The Carolina Hurricanes had a great season last year. But what most don’t realize is just how big that season was, and how it changed the franchise forever.
One of the biggest offseason questions for the Carolina Hurricanes this summer didn’t involve players or contracts. Fans wanted to know if the team would revive its much-maligned yet beloved Storm Surge postgame celebrations. It didn’t take long to find out.
After the team’s 4-3 shootout win against Montreal in the season opener, most of the 18,680 fans stood and cheered and wondered what was going to happen. The players had been remarkably quiet about it throughout the summer.
When the team circled goalie Petr Mrazek, some of the players seemed confused, but then defenseman Dougie Hamilton, the star of the game, skated to center ice and the familiar Skol clap began, eliciting a roar from the crowd.
The Storm Surge was one of many memorable developments from last season, which included the hiring of rookie head coach Rod Brind’Amour, a trip to the Eastern Conference finals, the drafting of Andrei Svechnikov, and renewed interest from fans. All of those developments will have long-lasting, positive impacts on the franchise.
It’s not too much of a stretch to say 2018-19 might have saved the franchise. The year started with the team on a nine-season postseason drought, attendance at dreadful levels, and rumors that new owner Tom Dundon, who lives in Texas, bought the team with the idea of eventually moving it to Houston, a city long rumored to be interested in an NHL franchise.
The lowest payroll in the league and budget-conscious hires at GM (Don Waddell) and head coach (Rod Brind’Amour) added fuel to speculation about Dundon’s commitment to winning—or at least winning in Raleigh with the Carolina Hurricanes.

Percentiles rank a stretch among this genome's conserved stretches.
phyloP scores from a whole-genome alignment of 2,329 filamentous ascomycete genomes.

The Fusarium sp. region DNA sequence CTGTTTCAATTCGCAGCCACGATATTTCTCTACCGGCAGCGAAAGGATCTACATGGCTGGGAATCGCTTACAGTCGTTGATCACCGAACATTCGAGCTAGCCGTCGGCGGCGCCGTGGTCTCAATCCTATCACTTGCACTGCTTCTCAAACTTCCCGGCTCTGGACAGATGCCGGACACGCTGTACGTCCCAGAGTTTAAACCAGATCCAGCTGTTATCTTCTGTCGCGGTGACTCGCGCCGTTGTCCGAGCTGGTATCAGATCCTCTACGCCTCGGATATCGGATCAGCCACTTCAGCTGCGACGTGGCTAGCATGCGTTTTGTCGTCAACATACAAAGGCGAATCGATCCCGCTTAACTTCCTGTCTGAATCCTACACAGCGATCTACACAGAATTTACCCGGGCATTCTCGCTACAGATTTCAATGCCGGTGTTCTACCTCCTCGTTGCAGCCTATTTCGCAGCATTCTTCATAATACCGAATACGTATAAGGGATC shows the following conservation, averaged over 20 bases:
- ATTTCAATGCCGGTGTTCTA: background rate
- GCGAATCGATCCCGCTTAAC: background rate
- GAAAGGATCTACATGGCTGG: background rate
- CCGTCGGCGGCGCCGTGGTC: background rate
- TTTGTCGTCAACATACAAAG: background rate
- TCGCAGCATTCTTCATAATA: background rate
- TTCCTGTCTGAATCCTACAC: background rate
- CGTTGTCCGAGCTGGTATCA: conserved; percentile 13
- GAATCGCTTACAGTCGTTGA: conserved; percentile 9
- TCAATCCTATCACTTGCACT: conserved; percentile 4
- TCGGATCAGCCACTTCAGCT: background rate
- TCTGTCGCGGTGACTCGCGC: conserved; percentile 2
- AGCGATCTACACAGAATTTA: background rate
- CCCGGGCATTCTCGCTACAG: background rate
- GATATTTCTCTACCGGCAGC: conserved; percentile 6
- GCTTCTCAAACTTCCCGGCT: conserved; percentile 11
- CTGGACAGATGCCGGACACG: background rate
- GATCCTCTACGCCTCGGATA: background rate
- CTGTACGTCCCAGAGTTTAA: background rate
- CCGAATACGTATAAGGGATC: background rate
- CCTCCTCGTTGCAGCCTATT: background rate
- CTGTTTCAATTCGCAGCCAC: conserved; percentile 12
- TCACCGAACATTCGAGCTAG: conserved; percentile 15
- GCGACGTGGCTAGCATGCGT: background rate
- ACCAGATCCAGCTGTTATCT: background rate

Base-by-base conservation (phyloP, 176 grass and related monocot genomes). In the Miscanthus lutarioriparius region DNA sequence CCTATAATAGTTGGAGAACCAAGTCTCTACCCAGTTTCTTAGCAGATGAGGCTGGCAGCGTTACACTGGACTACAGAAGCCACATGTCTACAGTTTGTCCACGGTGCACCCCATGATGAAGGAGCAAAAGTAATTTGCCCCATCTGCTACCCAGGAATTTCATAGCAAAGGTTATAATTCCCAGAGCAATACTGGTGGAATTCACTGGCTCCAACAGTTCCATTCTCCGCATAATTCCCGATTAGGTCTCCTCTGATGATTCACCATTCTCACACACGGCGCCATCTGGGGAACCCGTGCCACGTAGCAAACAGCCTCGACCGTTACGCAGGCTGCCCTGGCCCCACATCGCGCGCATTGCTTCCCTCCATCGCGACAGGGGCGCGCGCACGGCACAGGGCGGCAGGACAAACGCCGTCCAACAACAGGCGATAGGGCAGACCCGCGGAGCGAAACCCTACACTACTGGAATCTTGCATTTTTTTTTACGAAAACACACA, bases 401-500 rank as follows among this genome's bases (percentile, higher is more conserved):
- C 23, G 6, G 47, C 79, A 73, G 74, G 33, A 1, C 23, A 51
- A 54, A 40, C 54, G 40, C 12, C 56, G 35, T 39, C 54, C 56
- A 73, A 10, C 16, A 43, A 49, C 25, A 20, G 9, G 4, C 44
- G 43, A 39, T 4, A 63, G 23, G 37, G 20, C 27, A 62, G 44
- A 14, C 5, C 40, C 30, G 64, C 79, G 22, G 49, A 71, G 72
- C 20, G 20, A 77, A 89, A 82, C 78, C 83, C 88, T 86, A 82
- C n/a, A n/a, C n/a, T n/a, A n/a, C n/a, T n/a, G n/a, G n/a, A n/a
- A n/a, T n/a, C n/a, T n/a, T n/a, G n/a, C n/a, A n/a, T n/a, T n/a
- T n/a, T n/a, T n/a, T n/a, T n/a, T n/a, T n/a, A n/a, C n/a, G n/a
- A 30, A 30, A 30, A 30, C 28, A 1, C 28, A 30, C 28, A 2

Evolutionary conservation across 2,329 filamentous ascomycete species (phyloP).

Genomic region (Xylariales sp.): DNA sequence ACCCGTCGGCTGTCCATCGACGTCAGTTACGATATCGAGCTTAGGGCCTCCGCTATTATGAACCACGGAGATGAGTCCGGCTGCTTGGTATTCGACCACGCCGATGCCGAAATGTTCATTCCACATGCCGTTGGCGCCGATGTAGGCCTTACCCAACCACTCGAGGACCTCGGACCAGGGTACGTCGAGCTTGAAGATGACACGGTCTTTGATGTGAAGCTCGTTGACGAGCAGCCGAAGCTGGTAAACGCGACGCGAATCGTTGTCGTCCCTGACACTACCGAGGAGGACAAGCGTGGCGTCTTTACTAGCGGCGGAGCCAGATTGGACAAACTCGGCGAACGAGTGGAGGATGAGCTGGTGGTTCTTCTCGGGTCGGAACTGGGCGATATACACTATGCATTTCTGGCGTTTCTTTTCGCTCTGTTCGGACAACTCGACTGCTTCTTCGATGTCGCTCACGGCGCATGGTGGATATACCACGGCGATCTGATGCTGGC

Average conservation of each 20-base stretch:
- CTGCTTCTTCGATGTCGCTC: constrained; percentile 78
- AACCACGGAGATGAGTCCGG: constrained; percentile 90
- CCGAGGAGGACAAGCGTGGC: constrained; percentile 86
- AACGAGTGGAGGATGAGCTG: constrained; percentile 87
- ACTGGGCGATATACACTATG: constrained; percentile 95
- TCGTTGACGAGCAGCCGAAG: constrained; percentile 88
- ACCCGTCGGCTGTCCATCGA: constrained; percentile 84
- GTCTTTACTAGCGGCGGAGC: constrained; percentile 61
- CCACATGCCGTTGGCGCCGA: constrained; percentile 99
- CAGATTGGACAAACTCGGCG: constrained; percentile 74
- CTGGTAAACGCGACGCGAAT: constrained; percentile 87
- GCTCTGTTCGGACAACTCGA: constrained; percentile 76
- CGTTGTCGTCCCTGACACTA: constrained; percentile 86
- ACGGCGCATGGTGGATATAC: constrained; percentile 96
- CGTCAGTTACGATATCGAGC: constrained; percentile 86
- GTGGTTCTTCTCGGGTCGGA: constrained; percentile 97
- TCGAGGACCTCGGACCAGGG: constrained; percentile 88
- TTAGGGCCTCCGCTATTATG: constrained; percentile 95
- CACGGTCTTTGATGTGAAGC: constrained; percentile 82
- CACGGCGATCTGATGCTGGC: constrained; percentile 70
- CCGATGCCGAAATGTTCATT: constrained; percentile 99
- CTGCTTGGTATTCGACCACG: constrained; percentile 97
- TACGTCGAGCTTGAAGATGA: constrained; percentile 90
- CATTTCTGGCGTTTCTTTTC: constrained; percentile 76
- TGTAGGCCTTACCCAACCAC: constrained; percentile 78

When the calendar turned to January, the Carolina Hurricanes languished at the bottom of the standings, but seven wins in eight games lifted the team into playoff contention. As the surge continued, fans returned to PNC Arena in droves, drawn by the winning and the notoriety from The Surge.
The Carolina Hurricanes averaged 13,245 for their first 20 home games and 15,348 the rest of the season. The momentum continued this offseason, with the team selling $5 million more of season tickets before the end of May.
Carolina is well positioned for a long run of excellence. Half the 20-man opening roster is 25 or younger, including stars Sebastian Aho (22), Teuvo Teravainen (25), Andrei Svechnikov (19), Jaccob Slavin (25) and Brett Pesce (25).
The minor leagues are stocked with talent, and the team owns two first-round picks in 2020 and potentially two second-round picks if Adam Fox plays at least 30 games for the Rangers this season, which seems a given considering he opened the year on the NHL roster.
The Bunch of Jerks may not have won a division or a conference title, but one of the most memorable and important seasons in Hurricanes history deserves to be commemorated with a banner hanging from the rafters at PNC Arena.